Peninsula Peljesac in Southern Dalmatia, Croatia by Rolly Rees
Peljesac is the only Dalmatian peninsula, and though not large, it has a rich heritage that makes it an ideal holiday destination. All of Peljesac is full of signs of past cultures. It's as if this elongated peninsula, consisting of alternating stony hills and fertile valleys, created the eternal flow of time that vibrates between sea and sky.
Peninsula Peljesac in Southern Dalmatia, extends between the river Neretva and Mali Ston Channels to the northeast, and the island Mljet and Peljesac Channels to the southwest. It is around 65 kms long and encompasses an area of 348 km2. Geologically, Cretaceous limestone predominates in the hills and dolomite in the longitudinal valleys, while Eocene strata cover the western part with its highest peak of 961 m.
Except for areas overgrown with pinewoods and Mediterranean vegetation, a significant portion is under olive groves, and even more under vineyards producing bigh-qualky red wines (famous Dingae and Postup). Orange and lemon groves are also present. Administratively it belongs to Dubrovnik Neretva County, with community seats in Orebic, Ston, Trpanj and Janjina. It has a total of 9,000 inhabitants. Peljesac is connected with the mainland and the main Adriatic coastal highway at Ston, and by boat from Orebic with Korcula, which then connects to Dubrovnik and Split. It also has ferry connections with Ploce, and from Orebic with Korcula and Mljet.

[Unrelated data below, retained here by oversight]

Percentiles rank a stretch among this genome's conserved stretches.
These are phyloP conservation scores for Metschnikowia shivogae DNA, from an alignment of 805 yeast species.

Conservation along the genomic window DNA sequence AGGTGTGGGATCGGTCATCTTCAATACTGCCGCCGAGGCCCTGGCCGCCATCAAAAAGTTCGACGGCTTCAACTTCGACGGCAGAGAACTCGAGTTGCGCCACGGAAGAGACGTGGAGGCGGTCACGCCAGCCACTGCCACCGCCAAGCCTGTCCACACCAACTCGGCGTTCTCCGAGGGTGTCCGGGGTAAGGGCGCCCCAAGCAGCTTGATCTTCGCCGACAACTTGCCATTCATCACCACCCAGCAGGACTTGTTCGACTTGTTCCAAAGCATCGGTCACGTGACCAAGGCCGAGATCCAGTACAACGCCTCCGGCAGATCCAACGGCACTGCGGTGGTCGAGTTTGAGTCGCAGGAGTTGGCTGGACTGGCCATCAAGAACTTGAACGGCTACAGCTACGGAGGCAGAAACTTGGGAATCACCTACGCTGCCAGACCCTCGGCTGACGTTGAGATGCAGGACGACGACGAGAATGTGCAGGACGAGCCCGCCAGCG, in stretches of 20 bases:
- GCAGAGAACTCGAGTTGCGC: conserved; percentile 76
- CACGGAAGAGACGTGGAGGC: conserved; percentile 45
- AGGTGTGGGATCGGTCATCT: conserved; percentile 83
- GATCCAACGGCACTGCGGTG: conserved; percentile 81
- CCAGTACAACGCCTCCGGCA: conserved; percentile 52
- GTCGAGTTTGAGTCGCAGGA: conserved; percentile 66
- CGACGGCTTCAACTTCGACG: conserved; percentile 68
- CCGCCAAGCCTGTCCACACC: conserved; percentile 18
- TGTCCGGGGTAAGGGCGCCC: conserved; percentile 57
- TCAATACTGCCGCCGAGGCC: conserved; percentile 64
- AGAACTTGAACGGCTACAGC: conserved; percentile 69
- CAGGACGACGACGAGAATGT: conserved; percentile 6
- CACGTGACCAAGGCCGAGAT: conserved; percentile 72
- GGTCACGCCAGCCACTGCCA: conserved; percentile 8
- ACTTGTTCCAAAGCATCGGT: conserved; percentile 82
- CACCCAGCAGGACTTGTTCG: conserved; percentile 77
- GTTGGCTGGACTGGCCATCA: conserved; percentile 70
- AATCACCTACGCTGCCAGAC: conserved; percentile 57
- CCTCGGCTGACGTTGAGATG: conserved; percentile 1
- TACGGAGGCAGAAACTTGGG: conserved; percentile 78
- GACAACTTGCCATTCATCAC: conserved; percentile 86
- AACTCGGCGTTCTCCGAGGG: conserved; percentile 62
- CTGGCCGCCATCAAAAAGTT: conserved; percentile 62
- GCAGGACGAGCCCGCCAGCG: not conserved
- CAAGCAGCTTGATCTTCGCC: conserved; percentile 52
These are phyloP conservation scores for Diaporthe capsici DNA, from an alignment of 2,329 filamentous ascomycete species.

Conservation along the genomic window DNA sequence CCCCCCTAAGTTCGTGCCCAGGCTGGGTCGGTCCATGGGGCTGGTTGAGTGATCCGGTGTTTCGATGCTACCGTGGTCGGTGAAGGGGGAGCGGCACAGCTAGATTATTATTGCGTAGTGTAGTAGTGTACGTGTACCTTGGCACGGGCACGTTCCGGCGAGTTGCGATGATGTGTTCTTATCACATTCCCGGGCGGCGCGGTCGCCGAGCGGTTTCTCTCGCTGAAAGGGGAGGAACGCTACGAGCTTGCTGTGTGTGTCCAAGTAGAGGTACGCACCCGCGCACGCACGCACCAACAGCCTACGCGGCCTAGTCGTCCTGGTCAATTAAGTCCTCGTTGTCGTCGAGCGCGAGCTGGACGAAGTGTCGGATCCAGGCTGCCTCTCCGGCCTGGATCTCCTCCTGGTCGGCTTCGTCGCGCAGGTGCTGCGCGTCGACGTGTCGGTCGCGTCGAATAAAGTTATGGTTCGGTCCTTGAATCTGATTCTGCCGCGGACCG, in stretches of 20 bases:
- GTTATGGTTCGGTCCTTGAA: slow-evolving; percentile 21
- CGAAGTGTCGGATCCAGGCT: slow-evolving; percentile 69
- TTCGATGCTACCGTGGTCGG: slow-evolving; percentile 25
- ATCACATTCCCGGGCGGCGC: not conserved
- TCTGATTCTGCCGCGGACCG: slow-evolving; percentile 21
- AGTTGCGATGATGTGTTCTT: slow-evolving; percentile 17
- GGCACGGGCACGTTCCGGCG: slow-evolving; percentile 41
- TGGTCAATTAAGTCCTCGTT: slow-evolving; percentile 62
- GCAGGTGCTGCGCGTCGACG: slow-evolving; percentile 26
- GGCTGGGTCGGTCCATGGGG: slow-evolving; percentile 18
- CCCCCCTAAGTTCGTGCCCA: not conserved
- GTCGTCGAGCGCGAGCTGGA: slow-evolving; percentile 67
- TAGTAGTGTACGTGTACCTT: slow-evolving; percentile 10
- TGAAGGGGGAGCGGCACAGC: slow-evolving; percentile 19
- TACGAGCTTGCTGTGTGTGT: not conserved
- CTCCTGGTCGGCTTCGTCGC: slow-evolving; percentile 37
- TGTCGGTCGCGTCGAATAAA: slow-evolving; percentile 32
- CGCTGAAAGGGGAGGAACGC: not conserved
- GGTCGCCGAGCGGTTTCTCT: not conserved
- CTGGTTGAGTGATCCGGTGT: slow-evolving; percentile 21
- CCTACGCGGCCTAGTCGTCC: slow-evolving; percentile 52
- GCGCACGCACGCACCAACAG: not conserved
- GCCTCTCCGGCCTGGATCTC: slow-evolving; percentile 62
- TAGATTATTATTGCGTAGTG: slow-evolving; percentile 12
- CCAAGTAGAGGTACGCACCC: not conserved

Heritage of Peljesac
When we get better acquainted with the area and its heritage we can see how human achievement is reflected in the local history. The villages and sacred ruins, as witnesses of the past, have a corresponding rhythm in the natural How of karst outcrops, earthen plains, gentle passes, and charming coves. Few areas are barren of prehistoric ruins; every accessible bay hides ancient remains. Churches and villages, occupying hilltops and hillsides, lie along the subtle flow of old paths which later became faster roads. At every point of interest, within view of every curious traveler, these marks of the past persist, established by each' period in its own way.
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